Born to Dye: Aging Baby Boomers Join in Hair Color Craze

By Jackie White 1994, The Kansas City Star | St Louis Post-Dispatch (MO), February 3, 1994 | Go to article overview

Born to Dye: Aging Baby Boomers Join in Hair Color Craze


Jackie White 1994, The Kansas City Star, St Louis Post-Dispatch (MO)


YOU'VE HEARD about the graying of America. Don't bet your house on it as long as there is a hair-color product on the shelf.

Dyeing is a growth industry these days.

First, credit the aging baby boomers. They may be edging up to middle age, but they're hedging on the outward signs.

Thanks to the likes of Madonna and model Linda Evangelista, who flaunt new hair colors as nonchalantly as most people try new lipsticks, we've come a long way from the days of Clairol's "Does she or doesn't she?" ad campaign of the '50s.

Then, too, the magazines are billing color as a fashion accessory as surely as, say, a new floppy beret. "It's an easy way to change your appearance," said Louis Licari, a Los Angeles colorist with a star-studded clientele and salons on both coasts. "It makes you look more vibrant. It's a quick fix."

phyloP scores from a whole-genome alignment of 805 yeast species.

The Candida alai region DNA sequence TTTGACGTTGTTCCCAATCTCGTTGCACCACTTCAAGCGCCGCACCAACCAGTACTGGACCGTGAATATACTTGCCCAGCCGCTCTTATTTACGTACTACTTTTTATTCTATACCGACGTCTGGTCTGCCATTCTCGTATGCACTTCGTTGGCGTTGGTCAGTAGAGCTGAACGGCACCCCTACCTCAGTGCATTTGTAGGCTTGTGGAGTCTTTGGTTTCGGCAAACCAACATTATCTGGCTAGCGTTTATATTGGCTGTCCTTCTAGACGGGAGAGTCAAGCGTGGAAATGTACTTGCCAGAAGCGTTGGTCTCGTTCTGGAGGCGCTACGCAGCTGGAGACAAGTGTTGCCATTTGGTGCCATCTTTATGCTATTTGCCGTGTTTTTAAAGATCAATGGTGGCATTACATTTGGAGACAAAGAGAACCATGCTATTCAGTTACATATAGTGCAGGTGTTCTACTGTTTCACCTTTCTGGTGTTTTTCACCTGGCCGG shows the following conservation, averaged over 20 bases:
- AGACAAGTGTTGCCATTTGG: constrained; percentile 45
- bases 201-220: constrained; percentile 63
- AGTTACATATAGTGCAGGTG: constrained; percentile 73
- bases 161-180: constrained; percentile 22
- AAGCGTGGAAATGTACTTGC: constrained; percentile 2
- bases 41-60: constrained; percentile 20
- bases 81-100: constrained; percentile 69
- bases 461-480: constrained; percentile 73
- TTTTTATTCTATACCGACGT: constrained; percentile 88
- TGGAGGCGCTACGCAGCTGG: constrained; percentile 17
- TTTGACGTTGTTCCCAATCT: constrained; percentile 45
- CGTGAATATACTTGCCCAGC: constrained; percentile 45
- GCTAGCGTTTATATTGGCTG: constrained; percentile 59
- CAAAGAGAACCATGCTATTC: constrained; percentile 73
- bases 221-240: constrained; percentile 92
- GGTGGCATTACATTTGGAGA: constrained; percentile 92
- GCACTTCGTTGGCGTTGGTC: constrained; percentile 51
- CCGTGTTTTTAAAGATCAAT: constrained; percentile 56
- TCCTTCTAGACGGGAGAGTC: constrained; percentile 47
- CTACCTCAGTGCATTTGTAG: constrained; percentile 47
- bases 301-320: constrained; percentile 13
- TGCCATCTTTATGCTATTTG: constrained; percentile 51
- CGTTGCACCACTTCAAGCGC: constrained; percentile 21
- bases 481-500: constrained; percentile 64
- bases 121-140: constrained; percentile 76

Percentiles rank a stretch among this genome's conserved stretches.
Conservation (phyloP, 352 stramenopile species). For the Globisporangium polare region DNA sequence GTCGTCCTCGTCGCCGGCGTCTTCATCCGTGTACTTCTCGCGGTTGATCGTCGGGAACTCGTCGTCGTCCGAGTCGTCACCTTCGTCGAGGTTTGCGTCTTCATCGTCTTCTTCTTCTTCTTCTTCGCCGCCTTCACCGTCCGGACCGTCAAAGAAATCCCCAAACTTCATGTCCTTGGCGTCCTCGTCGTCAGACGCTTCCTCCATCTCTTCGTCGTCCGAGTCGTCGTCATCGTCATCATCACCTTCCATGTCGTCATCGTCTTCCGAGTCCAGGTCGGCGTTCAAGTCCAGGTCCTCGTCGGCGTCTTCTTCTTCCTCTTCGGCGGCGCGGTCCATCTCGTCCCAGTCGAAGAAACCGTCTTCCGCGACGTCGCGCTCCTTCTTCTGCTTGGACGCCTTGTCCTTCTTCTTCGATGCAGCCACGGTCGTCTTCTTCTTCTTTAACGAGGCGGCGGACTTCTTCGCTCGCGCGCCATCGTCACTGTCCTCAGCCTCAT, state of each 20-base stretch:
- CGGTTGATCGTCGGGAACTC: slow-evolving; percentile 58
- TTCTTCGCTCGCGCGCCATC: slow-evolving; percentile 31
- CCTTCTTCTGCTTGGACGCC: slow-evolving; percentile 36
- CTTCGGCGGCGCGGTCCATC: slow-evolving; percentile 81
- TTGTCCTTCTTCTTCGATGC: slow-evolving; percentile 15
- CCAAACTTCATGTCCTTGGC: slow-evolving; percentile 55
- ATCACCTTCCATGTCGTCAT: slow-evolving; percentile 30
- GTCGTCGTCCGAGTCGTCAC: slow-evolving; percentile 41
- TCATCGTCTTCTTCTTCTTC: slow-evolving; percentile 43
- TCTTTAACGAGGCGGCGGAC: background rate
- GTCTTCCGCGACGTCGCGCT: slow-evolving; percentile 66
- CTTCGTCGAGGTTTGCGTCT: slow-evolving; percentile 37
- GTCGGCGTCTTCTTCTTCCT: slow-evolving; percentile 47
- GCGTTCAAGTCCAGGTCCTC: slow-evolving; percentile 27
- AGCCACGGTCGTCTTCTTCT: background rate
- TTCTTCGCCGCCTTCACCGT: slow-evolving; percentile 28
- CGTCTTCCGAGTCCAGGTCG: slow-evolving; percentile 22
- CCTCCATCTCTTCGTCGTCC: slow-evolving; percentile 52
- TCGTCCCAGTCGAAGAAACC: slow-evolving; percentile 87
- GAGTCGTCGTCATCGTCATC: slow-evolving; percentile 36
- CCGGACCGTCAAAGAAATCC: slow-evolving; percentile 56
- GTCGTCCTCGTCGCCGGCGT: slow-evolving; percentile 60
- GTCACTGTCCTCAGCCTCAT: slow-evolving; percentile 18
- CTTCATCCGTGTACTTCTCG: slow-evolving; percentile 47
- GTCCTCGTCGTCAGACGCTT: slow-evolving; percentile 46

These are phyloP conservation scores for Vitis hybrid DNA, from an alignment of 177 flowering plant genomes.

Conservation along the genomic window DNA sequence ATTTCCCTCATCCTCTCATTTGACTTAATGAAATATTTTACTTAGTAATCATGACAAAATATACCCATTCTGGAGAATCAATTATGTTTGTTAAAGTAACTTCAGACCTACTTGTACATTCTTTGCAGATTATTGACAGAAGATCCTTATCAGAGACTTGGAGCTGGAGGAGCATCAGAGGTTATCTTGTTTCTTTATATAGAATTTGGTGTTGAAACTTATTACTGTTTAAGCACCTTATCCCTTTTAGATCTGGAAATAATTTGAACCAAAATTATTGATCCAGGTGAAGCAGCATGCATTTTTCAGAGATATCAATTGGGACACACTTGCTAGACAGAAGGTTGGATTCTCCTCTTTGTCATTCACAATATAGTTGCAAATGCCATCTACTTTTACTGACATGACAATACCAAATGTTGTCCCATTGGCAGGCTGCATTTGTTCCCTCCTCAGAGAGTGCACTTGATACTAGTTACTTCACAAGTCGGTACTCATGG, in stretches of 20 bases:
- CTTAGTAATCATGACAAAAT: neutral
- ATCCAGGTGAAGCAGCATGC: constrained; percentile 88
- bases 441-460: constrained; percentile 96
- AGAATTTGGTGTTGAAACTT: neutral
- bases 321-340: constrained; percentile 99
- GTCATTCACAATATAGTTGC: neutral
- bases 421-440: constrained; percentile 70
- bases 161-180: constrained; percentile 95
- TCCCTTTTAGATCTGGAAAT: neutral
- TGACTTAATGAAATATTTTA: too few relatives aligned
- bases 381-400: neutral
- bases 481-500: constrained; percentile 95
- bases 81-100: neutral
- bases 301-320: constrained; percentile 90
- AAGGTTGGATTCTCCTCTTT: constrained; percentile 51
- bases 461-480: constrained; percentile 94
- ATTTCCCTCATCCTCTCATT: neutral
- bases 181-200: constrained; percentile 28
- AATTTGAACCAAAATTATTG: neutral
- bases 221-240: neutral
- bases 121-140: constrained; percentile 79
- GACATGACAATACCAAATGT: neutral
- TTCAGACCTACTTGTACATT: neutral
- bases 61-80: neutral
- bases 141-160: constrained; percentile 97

Kerry McIntosh, 25, a Kansas City occupational therapist, agrees. She lightens her brown hair in the summer and goes to deeper brown in the fall "because it goes better with my clothes," she said.

No one seems to have a handle on exactly how big the trend is. Mary Atherton, editor in chief of Modern Salon magazine, said the salon color business has been increasing 10 percent to 15 percent annually since 1985. In Kansas City, Brian Borders, the business manager at Hair Style, said color is up almost 25 percent over last year. David Mansour of Moda Bella in Kansas City figures the salon now does 10 color treatments for every one permanent treatment.

Sales of home hair coloring products have been increasing about five percent a year the last five years, according to Lenka Grskovic, a representative for the Kline Co., a market research company that tracks the cosmetics industry.

Hair color has been moving up since the 1950s introduction of Miss Clairol, the first one-step bleaching and coloring process, says Robert Oppenheim, a New York publisher of two salon newsletters. He thinks it's because stylists have improved their artistry over the years. …

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